When Americans hear about violence in Pakistan, they think mostly of the Taliban or of jihadis on the Kashmir border. But the single greatest threat to Pakistan right now is a third insurgency: of ethnic separatists in the Baloch province, who have been pushing for secession for years.
Balochistan is home to Pakistan's gas reserves and the rest of the country receives power from the region at discounted rates. Pakistan's 1973 constitution provided for Balochistan to get a large share of the revenue from its gas reserves, but each year, the government finds a way to avoid making the payments. That's the key grievance that ethnic radicals exploit in recruiting the wider population of the province to their cause.
[The outrage over natural resources has now blossomed into a general suspicion of federal development projects: while attracted to the economic growth such projects might bring, local leaders worry that these benefits, like the gas revenues, will never leave the capital.]
In recent years, the ethnic Pashtun population in the region has also grown disillusioned with the federal government over its alliance with the United States and the Predator drones that the U.S. army uses to target militants. That's led them to overcome a historic rivalry with the ethnic Baloch, so that the province as a whole is increasingly unified around the idea of separation.
This week, the embattled government announced its proposal for a settlement with Balochistan that includes withdrawal of the army from the war zones; investigation into the tactics the government used in cracking down on radicals; release of Baloch political prisoners; local veto rights on mega-development projects; and a renewed commitment to deliver on revenue sharing.
As often happens with peace offerings, the federal government's proposal pleases no one. Baloch leaders claim it's still not enough, while the military and federal nationalists from other provinces balk at giving in to Baloch demands.
I had a chance to discuss the settlement, before it was announced, with some of the key negotiators to understand their thinking, and last night, I sat down with a group of businessmen as they berated a federal politician about what they see as the most controversial points—the withdrawal of the armed forces and the resource revenue sharing.
What bothers the businessmen about the resource revenue sharing is that, even if the state did commit to hand over the money thirty years ago, the separatist sentiment in Balochistan is now so pronounced that giving into this demand won't matter. Soon, they warned, the Balochis will want more. Secondly, they felt it was hypocritical for the army to retreat from Balochistan in exchange for peace but not to cut a similar deal in the frontier with the Pakistani Taliban and other terrorists.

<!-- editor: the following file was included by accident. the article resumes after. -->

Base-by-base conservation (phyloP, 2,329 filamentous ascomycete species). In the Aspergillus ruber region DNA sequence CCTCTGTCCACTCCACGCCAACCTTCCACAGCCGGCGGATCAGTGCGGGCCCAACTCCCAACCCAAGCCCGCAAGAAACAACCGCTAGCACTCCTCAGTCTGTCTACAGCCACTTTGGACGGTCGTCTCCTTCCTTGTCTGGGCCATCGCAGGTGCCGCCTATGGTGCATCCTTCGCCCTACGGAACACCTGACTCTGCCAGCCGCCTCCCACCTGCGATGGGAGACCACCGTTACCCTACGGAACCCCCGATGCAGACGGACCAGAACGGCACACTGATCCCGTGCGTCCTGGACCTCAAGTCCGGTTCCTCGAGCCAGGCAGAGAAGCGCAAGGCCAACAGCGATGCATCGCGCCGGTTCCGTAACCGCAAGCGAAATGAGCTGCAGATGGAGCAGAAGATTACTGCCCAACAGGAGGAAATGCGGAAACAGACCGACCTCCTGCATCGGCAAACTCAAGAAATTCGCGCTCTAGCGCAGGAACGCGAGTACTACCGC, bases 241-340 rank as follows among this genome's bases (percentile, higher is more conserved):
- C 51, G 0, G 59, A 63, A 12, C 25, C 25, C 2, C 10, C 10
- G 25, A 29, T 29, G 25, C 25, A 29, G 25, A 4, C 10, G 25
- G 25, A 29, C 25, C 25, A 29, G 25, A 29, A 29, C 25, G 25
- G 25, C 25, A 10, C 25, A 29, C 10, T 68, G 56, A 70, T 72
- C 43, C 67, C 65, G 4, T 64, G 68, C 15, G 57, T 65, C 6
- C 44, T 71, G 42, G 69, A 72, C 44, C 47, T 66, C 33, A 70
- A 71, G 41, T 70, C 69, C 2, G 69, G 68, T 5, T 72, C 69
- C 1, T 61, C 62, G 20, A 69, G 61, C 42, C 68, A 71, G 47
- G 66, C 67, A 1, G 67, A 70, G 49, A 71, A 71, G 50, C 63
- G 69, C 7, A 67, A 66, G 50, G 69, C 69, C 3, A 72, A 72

When I talked to the politicians involved in crafting the settlement, they anticipated both those complaints. On resource revenue, they argued that even if handing over the 1973 payments doesn't end the violence, it contributes to the government's credibility by showing fealty to the rule of law. That's critical in a state where several leaders are now under attack for attempts to brush corruption under the table during the Musharraf years.
On withdrawing the armed forces, the response is more complicated. The war in the frontier is justified, the government says, because the military is intervening to catch individual criminals (terrorists), NOT to subdue and suppress the local population. Moreover, it's clear from the success in Swat valley this spring that when they do kill and capture individual terrorists, violence subsides, even if temporarily. Conversely, in Balochistan, the military has killed popular leaders, which has only inflamed the separatists, and seems to be in Balochistan simply to fight against those who don't want them to be there. As one politician said to me, "it's too circular to make sense."
Right now, the proposed deal looks like it will face serious challenges to implementation. But the distinctions between the two wars in western Pakistan are crucial for US observers trying to work out America's Pakistan policy. And the distinctions between Islamabad's strategy in Balochistan and the Frontier are crucial for US policymakers trying to decide between counterterrorism and counterinsurgency in Afghanistan.